Abstract AIM: To examine daytime liver glycogen accumulation in prepubertal children with Type 1 diabetes mellitus (Type 1 DM) compared with non-diabetic controls. METHODS: Liver glycogen content was ascertained in the fasting (morning) and fed (afternoon) state using 13C magnetic resonance (MR) spectroscopy. Data were analysed from six children with Type 1 DM (median (range) age 8.7 (6.3-12.2) years), who were all on conventional insulin regimens, and six healthy controls (age 8.9 (7-10.2) years). RESULTS: Children with diabetes tended to have lower fasting glycogen values than controls but this did not reach statistical significance (median (range) 154 (70-177) vs. 178 (120-203) mM glycosyl units, Type 1 DM vs. controls respectively; P = 0.06). Glycogen increased in all children with diabetes during the day and concentrations were similar to those in controls by the afternoon (175 (157-299) vs. 172 (136-238) mM glycosyl units; P = 0.7). CONCLUSIONS: The ability of young children with Type 1 DM to replace liver glycogen depleted after an overnight fast was at least as good as that in control subjects, suggesting that impaired glycogen storage is not a contributory factor in nocturnal hypoglycaemia.

Daytime liver glycogen accumulation, measured by 13 C magnetic resonance spectroscopy in young children with type 1 diabetes mellitus

MOHN, Angelika Anna;
2001-01-01

Abstract

Abstract AIM: To examine daytime liver glycogen accumulation in prepubertal children with Type 1 diabetes mellitus (Type 1 DM) compared with non-diabetic controls. METHODS: Liver glycogen content was ascertained in the fasting (morning) and fed (afternoon) state using 13C magnetic resonance (MR) spectroscopy. Data were analysed from six children with Type 1 DM (median (range) age 8.7 (6.3-12.2) years), who were all on conventional insulin regimens, and six healthy controls (age 8.9 (7-10.2) years). RESULTS: Children with diabetes tended to have lower fasting glycogen values than controls but this did not reach statistical significance (median (range) 154 (70-177) vs. 178 (120-203) mM glycosyl units, Type 1 DM vs. controls respectively; P = 0.06). Glycogen increased in all children with diabetes during the day and concentrations were similar to those in controls by the afternoon (175 (157-299) vs. 172 (136-238) mM glycosyl units; P = 0.7). CONCLUSIONS: The ability of young children with Type 1 DM to replace liver glycogen depleted after an overnight fast was at least as good as that in control subjects, suggesting that impaired glycogen storage is not a contributory factor in nocturnal hypoglycaemia.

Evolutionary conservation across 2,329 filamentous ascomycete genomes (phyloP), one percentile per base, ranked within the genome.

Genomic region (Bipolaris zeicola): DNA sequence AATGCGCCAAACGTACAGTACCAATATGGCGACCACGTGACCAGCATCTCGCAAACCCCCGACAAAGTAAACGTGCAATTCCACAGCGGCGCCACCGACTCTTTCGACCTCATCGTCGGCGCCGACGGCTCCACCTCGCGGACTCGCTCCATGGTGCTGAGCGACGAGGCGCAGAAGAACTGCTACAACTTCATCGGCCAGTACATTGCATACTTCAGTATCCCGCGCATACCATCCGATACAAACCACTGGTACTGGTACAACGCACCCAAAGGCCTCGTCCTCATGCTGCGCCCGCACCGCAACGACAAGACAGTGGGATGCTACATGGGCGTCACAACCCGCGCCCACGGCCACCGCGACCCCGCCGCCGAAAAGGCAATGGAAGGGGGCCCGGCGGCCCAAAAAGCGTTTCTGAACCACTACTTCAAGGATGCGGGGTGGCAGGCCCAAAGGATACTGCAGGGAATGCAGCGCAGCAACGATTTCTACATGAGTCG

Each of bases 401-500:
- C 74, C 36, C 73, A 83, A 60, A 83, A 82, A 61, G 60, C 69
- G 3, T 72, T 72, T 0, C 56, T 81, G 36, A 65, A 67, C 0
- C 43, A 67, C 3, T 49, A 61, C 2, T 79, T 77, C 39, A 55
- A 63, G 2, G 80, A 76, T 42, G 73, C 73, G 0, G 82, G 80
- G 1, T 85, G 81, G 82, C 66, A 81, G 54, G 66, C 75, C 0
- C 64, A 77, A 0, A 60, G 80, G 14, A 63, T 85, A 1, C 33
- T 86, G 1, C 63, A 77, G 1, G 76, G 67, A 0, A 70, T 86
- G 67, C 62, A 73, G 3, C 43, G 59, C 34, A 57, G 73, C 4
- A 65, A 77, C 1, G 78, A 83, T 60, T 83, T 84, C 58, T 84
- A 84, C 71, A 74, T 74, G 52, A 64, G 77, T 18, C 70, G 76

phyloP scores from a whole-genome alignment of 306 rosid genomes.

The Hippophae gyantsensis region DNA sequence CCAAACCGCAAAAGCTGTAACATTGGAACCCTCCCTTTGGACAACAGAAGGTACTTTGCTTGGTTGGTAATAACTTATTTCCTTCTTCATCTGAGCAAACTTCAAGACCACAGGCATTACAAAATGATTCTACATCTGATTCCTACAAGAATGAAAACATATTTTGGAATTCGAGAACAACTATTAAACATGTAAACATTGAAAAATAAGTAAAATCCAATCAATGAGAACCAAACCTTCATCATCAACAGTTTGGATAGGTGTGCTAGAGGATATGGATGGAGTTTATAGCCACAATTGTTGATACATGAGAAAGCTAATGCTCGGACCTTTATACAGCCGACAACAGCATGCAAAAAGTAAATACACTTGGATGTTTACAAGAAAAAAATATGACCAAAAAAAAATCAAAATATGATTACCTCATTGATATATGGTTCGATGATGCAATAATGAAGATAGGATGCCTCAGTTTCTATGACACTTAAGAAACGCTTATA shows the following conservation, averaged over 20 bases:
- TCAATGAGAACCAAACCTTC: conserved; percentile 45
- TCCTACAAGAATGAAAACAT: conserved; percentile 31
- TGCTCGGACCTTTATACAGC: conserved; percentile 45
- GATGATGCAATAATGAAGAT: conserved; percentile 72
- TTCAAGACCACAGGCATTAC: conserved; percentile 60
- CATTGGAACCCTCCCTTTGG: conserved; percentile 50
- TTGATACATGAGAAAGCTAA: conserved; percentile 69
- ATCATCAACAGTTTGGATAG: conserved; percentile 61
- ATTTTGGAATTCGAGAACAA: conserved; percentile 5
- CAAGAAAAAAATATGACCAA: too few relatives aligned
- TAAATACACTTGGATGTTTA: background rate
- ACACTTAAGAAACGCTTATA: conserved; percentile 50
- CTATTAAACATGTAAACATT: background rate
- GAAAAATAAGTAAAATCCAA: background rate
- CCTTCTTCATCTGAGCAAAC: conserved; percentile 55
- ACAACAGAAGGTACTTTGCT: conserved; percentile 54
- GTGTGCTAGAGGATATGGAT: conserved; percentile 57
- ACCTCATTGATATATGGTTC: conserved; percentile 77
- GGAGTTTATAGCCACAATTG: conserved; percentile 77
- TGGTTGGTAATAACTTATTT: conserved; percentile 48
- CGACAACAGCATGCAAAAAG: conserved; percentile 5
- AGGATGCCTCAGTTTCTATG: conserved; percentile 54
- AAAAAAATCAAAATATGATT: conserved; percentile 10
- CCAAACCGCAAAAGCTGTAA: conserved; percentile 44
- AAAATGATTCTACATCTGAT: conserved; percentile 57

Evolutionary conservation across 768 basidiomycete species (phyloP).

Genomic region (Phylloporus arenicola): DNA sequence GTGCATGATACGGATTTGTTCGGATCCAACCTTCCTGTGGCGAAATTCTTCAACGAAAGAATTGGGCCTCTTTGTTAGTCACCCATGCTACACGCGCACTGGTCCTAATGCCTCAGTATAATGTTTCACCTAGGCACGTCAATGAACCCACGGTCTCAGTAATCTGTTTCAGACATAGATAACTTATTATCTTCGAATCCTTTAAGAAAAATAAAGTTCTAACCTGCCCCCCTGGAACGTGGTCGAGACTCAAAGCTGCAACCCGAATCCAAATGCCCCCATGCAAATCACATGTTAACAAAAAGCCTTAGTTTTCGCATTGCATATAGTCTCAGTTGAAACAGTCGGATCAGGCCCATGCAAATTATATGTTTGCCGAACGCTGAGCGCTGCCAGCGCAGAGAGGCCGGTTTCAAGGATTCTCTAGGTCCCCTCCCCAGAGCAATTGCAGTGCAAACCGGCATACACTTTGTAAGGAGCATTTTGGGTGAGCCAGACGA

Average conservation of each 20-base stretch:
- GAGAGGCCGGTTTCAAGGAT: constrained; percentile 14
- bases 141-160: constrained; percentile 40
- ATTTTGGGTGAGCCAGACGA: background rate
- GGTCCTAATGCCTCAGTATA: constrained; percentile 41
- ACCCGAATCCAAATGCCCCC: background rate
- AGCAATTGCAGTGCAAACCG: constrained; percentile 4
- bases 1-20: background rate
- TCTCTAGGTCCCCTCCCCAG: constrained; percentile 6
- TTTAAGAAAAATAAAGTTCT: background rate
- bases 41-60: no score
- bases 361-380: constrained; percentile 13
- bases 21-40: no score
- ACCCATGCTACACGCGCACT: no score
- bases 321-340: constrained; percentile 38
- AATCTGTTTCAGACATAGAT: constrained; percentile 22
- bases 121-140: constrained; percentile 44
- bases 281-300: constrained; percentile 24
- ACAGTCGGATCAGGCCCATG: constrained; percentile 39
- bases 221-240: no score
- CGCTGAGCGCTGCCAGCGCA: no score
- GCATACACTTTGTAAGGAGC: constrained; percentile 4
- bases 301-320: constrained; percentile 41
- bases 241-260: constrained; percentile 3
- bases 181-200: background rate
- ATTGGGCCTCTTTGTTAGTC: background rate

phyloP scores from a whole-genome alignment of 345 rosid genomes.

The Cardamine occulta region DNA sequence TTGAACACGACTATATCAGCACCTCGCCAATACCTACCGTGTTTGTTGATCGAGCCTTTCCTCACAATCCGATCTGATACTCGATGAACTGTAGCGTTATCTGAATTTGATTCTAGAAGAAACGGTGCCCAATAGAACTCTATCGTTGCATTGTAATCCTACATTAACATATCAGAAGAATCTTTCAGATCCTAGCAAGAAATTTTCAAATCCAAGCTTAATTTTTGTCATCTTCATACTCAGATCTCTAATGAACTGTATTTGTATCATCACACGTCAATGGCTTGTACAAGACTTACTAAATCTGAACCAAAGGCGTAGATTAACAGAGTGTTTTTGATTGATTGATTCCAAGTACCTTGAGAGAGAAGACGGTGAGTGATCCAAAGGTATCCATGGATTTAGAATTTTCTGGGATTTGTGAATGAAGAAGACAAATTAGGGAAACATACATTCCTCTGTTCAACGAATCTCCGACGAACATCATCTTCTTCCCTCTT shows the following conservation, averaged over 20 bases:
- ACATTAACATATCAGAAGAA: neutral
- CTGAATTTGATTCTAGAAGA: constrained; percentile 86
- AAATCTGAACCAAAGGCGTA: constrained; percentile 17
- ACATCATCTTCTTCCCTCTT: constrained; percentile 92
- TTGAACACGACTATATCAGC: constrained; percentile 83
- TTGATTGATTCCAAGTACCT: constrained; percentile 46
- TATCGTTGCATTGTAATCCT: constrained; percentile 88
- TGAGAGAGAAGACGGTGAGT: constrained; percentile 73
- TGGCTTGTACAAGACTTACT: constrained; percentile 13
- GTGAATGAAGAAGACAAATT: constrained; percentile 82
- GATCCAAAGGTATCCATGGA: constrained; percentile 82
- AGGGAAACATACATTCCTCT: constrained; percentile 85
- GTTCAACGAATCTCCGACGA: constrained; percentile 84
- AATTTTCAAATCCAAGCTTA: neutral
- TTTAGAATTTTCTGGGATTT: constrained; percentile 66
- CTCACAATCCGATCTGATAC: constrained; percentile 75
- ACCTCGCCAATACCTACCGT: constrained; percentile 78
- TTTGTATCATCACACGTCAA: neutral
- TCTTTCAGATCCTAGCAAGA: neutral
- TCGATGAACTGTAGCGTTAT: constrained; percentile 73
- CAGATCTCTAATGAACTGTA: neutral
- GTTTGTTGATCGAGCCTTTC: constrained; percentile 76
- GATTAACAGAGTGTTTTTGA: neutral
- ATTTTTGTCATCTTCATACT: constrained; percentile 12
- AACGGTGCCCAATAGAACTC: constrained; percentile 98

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Utilizza questo identificativo per citare o creare un link a questo documento: https://hdl.handle.net/11564/132458
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